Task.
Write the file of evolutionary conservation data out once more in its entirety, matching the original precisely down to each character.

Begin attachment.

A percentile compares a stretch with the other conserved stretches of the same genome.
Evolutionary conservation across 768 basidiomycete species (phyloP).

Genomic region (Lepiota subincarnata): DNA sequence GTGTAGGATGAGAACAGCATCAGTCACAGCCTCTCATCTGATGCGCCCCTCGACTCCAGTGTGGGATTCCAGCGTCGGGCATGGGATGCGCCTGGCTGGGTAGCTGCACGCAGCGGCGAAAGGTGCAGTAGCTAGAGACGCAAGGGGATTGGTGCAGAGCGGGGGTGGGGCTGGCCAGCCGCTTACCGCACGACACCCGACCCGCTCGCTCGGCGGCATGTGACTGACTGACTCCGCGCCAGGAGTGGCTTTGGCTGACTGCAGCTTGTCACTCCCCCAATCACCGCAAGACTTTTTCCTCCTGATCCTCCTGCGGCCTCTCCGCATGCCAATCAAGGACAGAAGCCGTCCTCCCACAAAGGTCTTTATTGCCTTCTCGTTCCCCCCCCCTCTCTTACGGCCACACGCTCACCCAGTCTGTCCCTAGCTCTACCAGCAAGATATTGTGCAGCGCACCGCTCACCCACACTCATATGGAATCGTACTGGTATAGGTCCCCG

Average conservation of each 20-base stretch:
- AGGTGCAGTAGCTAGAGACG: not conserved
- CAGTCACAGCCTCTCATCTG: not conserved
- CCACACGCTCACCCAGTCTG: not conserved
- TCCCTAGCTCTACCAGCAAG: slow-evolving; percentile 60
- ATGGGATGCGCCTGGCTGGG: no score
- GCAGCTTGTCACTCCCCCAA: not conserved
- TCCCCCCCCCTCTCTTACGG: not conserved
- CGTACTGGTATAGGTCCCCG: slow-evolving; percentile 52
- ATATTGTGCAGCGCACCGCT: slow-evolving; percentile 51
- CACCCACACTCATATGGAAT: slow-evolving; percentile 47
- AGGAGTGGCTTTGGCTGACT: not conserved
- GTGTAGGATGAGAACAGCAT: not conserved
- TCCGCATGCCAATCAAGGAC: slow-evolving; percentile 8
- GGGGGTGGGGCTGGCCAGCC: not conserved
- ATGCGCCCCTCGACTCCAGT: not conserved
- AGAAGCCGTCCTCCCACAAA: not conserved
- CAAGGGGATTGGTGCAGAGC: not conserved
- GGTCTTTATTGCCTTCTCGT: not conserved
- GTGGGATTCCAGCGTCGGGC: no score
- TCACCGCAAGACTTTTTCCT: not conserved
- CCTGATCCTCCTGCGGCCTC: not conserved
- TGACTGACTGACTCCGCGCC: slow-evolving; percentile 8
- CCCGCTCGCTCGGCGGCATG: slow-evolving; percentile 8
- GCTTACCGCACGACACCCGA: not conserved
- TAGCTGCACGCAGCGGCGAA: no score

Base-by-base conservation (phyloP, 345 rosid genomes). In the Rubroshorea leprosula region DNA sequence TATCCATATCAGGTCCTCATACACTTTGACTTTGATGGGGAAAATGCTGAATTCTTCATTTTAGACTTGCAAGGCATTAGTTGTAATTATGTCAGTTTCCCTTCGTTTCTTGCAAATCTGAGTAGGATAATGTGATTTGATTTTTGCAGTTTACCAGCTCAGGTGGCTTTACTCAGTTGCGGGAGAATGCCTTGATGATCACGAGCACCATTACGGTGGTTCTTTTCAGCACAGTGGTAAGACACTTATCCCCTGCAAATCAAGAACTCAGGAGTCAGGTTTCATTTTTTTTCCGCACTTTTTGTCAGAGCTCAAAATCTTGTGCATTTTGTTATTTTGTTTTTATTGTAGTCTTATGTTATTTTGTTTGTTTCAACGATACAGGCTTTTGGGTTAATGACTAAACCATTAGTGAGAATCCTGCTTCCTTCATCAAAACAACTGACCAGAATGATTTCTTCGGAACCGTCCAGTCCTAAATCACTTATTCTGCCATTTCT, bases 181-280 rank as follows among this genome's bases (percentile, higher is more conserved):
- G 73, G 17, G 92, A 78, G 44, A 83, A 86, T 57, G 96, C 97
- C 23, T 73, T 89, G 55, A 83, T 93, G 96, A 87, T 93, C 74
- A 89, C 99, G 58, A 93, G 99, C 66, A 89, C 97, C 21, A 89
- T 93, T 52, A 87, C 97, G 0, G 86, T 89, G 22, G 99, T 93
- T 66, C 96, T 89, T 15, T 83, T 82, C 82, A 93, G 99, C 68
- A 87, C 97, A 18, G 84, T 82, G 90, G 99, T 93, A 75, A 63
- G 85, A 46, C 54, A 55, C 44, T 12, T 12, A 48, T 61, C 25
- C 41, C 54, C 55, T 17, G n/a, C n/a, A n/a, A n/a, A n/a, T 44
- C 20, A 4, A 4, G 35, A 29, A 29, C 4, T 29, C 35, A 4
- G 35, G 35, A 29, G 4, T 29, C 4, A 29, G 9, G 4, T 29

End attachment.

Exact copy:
A percentile compares a stretch with the other conserved stretches of the same genome.
Evolutionary conservation across 768 basidiomycete species (phyloP).

Genomic region (Lepiota subincarnata): DNA sequence GTGTAGGATGAGAACAGCATCAGTCACAGCCTCTCATCTGATGCGCCCCTCGACTCCAGTGTGGGATTCCAGCGTCGGGCATGGGATGCGCCTGGCTGGGTAGCTGCACGCAGCGGCGAAAGGTGCAGTAGCTAGAGACGCAAGGGGATTGGTGCAGAGCGGGGGTGGGGCTGGCCAGCCGCTTACCGCACGACACCCGACCCGCTCGCTCGGCGGCATGTGACTGACTGACTCCGCGCCAGGAGTGGCTTTGGCTGACTGCAGCTTGTCACTCCCCCAATCACCGCAAGACTTTTTCCTCCTGATCCTCCTGCGGCCTCTCCGCATGCCAATCAAGGACAGAAGCCGTCCTCCCACAAAGGTCTTTATTGCCTTCTCGTTCCCCCCCCCTCTCTTACGGCCACACGCTCACCCAGTCTGTCCCTAGCTCTACCAGCAAGATATTGTGCAGCGCACCGCTCACCCACACTCATATGGAATCGTACTGGTATAGGTCCCCG

Average conservation of each 20-base stretch:
- AGGTGCAGTAGCTAGAGACG: not conserved
- CAGTCACAGCCTCTCATCTG: not conserved
- CCACACGCTCACCCAGTCTG: not conserved
- TCCCTAGCTCTACCAGCAAG: slow-evolving; percentile 60
- ATGGGATGCGCCTGGCTGGG: no score
- GCAGCTTGTCACTCCCCCAA: not conserved
- TCCCCCCCCCTCTCTTACGG: not conserved
- CGTACTGGTATAGGTCCCCG: slow-evolving; percentile 52
- ATATTGTGCAGCGCACCGCT: slow-evolving; percentile 51
- CACCCACACTCATATGGAAT: slow-evolving; percentile 47
- AGGAGTGGCTTTGGCTGACT: not conserved
- GTGTAGGATGAGAACAGCAT: not conserved
- TCCGCATGCCAATCAAGGAC: slow-evolving; percentile 8
- GGGGGTGGGGCTGGCCAGCC: not conserved
- ATGCGCCCCTCGACTCCAGT: not conserved
- AGAAGCCGTCCTCCCACAAA: not conserved
- CAAGGGGATTGGTGCAGAGC: not conserved
- GGTCTTTATTGCCTTCTCGT: not conserved
- GTGGGATTCCAGCGTCGGGC: no score
- TCACCGCAAGACTTTTTCCT: not conserved
- CCTGATCCTCCTGCGGCCTC: not conserved
- TGACTGACTGACTCCGCGCC: slow-evolving; percentile 8
- CCCGCTCGCTCGGCGGCATG: slow-evolving; percentile 8
- GCTTACCGCACGACACCCGA: not conserved
- TAGCTGCACGCAGCGGCGAA: no score

Base-by-base conservation (phyloP, 345 rosid genomes). In the Rubroshorea leprosula region DNA sequence TATCCATATCAGGTCCTCATACACTTTGACTTTGATGGGGAAAATGCTGAATTCTTCATTTTAGACTTGCAAGGCATTAGTTGTAATTATGTCAGTTTCCCTTCGTTTCTTGCAAATCTGAGTAGGATAATGTGATTTGATTTTTGCAGTTTACCAGCTCAGGTGGCTTTACTCAGTTGCGGGAGAATGCCTTGATGATCACGAGCACCATTACGGTGGTTCTTTTCAGCACAGTGGTAAGACACTTATCCCCTGCAAATCAAGAACTCAGGAGTCAGGTTTCATTTTTTTTCCGCACTTTTTGTCAGAGCTCAAAATCTTGTGCATTTTGTTATTTTGTTTTTATTGTAGTCTTATGTTATTTTGTTTGTTTCAACGATACAGGCTTTTGGGTTAATGACTAAACCATTAGTGAGAATCCTGCTTCCTTCATCAAAACAACTGACCAGAATGATTTCTTCGGAACCGTCCAGTCCTAAATCACTTATTCTGCCATTTCT, bases 181-280 rank as follows among this genome's bases (percentile, higher is more conserved):
- G 73, G 17, G 92, A 78, G 44, A 83, A 86, T 57, G 96, C 97
- C 23, T 73, T 89, G 55, A 83, T 93, G 96, A 87, T 93, C 74
- A 89, C 99, G 58, A 93, G 99, C 66, A 89, C 97, C 21, A 89
- T 93, T 52, A 87, C 97, G 0, G 86, T 89, G 22, G 99, T 93
- T 66, C 96, T 89, T 15, T 83, T 82, C 82, A 93, G 99, C 68
- A 87, C 97, A 18, G 84, T 82, G 90, G 99, T 93, A 75, A 63
- G 85, A 46, C 54, A 55, C 44, T 12, T 12, A 48, T 61, C 25
- C 41, C 54, C 55, T 17, G n/a, C n/a, A n/a, A n/a, A n/a, T 44
- C 20, A 4, A 4, G 35, A 29, A 29, C 4, T 29, C 35, A 4
- G 35, G 35, A 29, G 4, T 29, C 4, A 29, G 9, G 4, T 29